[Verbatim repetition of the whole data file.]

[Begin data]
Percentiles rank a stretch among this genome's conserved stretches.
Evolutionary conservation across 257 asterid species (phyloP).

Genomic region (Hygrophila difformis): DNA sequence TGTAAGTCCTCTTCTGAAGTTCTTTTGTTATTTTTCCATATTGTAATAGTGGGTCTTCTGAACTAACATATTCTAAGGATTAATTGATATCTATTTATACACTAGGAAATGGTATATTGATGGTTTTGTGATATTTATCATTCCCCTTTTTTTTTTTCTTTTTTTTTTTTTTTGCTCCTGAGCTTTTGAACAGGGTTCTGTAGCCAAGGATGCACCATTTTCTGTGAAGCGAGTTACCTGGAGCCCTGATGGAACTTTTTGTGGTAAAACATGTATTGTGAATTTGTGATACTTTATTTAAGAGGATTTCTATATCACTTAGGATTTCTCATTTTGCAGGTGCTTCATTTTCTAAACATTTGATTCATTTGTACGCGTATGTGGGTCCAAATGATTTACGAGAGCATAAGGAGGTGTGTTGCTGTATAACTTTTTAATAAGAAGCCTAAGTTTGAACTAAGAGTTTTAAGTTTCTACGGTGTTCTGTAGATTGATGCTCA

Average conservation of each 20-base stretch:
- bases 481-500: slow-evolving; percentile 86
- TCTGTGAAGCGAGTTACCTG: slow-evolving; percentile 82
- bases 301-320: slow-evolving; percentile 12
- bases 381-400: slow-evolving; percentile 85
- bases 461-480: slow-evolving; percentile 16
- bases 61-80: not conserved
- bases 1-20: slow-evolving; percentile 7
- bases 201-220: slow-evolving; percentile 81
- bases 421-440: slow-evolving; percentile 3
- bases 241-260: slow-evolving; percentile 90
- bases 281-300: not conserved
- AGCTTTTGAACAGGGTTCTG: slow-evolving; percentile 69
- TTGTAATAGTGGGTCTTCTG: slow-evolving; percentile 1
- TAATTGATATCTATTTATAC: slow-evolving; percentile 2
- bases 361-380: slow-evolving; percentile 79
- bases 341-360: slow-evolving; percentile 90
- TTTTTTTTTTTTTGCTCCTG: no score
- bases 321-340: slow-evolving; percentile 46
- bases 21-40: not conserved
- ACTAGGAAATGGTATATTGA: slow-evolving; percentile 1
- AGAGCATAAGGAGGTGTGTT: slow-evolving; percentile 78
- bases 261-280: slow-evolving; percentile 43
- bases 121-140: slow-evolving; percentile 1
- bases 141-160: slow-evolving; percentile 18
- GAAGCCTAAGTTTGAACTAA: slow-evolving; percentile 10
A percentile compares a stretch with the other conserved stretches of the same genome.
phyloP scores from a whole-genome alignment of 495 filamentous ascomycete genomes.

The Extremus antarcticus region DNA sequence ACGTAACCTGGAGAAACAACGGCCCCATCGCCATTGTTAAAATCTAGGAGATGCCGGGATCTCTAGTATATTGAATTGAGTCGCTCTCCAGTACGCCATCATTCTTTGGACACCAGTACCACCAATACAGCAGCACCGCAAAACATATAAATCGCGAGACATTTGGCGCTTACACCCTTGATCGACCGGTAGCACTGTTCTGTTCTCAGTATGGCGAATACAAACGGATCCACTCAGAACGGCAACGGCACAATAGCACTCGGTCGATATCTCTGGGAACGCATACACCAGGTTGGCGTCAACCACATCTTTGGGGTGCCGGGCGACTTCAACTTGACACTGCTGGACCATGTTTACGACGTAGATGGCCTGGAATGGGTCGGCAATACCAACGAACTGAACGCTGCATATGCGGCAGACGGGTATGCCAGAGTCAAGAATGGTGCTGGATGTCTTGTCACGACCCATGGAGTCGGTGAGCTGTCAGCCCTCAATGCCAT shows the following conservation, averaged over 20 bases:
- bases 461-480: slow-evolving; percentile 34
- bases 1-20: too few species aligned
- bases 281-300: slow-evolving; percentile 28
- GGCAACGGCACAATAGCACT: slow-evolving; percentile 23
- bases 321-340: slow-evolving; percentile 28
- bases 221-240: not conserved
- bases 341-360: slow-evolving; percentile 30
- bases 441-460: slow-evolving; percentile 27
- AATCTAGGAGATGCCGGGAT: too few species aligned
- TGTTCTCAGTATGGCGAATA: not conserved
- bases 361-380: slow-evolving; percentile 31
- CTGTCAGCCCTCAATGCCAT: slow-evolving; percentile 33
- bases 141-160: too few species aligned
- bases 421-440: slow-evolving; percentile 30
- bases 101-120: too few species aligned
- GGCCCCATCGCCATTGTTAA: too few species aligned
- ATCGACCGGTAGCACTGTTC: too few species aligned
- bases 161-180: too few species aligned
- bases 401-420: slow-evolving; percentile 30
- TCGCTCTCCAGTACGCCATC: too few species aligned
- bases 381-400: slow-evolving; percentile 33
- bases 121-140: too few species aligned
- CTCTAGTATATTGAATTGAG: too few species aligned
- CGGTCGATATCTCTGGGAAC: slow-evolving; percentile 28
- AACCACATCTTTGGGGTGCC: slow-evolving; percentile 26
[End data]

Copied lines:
Percentiles rank a stretch among this genome's conserved stretches.
Evolutionary conservation across 257 asterid species (phyloP).

Genomic region (Hygrophila difformis): DNA sequence TGTAAGTCCTCTTCTGAAGTTCTTTTGTTATTTTTCCATATTGTAATAGTGGGTCTTCTGAACTAACATATTCTAAGGATTAATTGATATCTATTTATACACTAGGAAATGGTATATTGATGGTTTTGTGATATTTATCATTCCCCTTTTTTTTTTTCTTTTTTTTTTTTTTTGCTCCTGAGCTTTTGAACAGGGTTCTGTAGCCAAGGATGCACCATTTTCTGTGAAGCGAGTTACCTGGAGCCCTGATGGAACTTTTTGTGGTAAAACATGTATTGTGAATTTGTGATACTTTATTTAAGAGGATTTCTATATCACTTAGGATTTCTCATTTTGCAGGTGCTTCATTTTCTAAACATTTGATTCATTTGTACGCGTATGTGGGTCCAAATGATTTACGAGAGCATAAGGAGGTGTGTTGCTGTATAACTTTTTAATAAGAAGCCTAAGTTTGAACTAAGAGTTTTAAGTTTCTACGGTGTTCTGTAGATTGATGCTCA

Average conservation of each 20-base stretch:
- bases 481-500: slow-evolving; percentile 86
- TCTGTGAAGCGAGTTACCTG: slow-evolving; percentile 82
- bases 301-320: slow-evolving; percentile 12
- bases 381-400: slow-evolving; percentile 85
- bases 461-480: slow-evolving; percentile 16
- bases 61-80: not conserved
- bases 1-20: slow-evolving; percentile 7
- bases 201-220: slow-evolving; percentile 81
- bases 421-440: slow-evolving; percentile 3
- bases 241-260: slow-evolving; percentile 90
- bases 281-300: not conserved
- AGCTTTTGAACAGGGTTCTG: slow-evolving; percentile 69
- TTGTAATAGTGGGTCTTCTG: slow-evolving; percentile 1
- TAATTGATATCTATTTATAC: slow-evolving; percentile 2
- bases 361-380: slow-evolving; percentile 79
- bases 341-360: slow-evolving; percentile 90
- TTTTTTTTTTTTTGCTCCTG: no score
- bases 321-340: slow-evolving; percentile 46
- bases 21-40: not conserved
- ACTAGGAAATGGTATATTGA: slow-evolving; percentile 1
- AGAGCATAAGGAGGTGTGTT: slow-evolving; percentile 78
- bases 261-280: slow-evolving; percentile 43
- bases 121-140: slow-evolving; percentile 1
- bases 141-160: slow-evolving; percentile 18
- GAAGCCTAAGTTTGAACTAA: slow-evolving; percentile 10
A percentile compares a stretch with the other conserved stretches of the same genome.
phyloP scores from a whole-genome alignment of 495 filamentous ascomycete genomes.

The Extremus antarcticus region DNA sequence ACGTAACCTGGAGAAACAACGGCCCCATCGCCATTGTTAAAATCTAGGAGATGCCGGGATCTCTAGTATATTGAATTGAGTCGCTCTCCAGTACGCCATCATTCTTTGGACACCAGTACCACCAATACAGCAGCACCGCAAAACATATAAATCGCGAGACATTTGGCGCTTACACCCTTGATCGACCGGTAGCACTGTTCTGTTCTCAGTATGGCGAATACAAACGGATCCACTCAGAACGGCAACGGCACAATAGCACTCGGTCGATATCTCTGGGAACGCATACACCAGGTTGGCGTCAACCACATCTTTGGGGTGCCGGGCGACTTCAACTTGACACTGCTGGACCATGTTTACGACGTAGATGGCCTGGAATGGGTCGGCAATACCAACGAACTGAACGCTGCATATGCGGCAGACGGGTATGCCAGAGTCAAGAATGGTGCTGGATGTCTTGTCACGACCCATGGAGTCGGTGAGCTGTCAGCCCTCAATGCCAT shows the following conservation, averaged over 20 bases:
- bases 461-480: slow-evolving; percentile 34
- bases 1-20: too few species aligned
- bases 281-300: slow-evolving; percentile 28
- GGCAACGGCACAATAGCACT: slow-evolving; percentile 23
- bases 321-340: slow-evolving; percentile 28
- bases 221-240: not conserved
- bases 341-360: slow-evolving; percentile 30
- bases 441-460: slow-evolving; percentile 27
- AATCTAGGAGATGCCGGGAT: too few species aligned
- TGTTCTCAGTATGGCGAATA: not conserved
- bases 361-380: slow-evolving; percentile 31
- CTGTCAGCCCTCAATGCCAT: slow-evolving; percentile 33
- bases 141-160: too few species aligned
- bases 421-440: slow-evolving; percentile 30
- bases 101-120: too few species aligned
- GGCCCCATCGCCATTGTTAA: too few species aligned
- ATCGACCGGTAGCACTGTTC: too few species aligned
- bases 161-180: too few species aligned
- bases 401-420: slow-evolving; percentile 30
- TCGCTCTCCAGTACGCCATC: too few species aligned
- bases 381-400: slow-evolving; percentile 33
- bases 121-140: too few species aligned
- CTCTAGTATATTGAATTGAG: too few species aligned
- CGGTCGATATCTCTGGGAAC: slow-evolving; percentile 28
- AACCACATCTTTGGGGTGCC: slow-evolving; percentile 26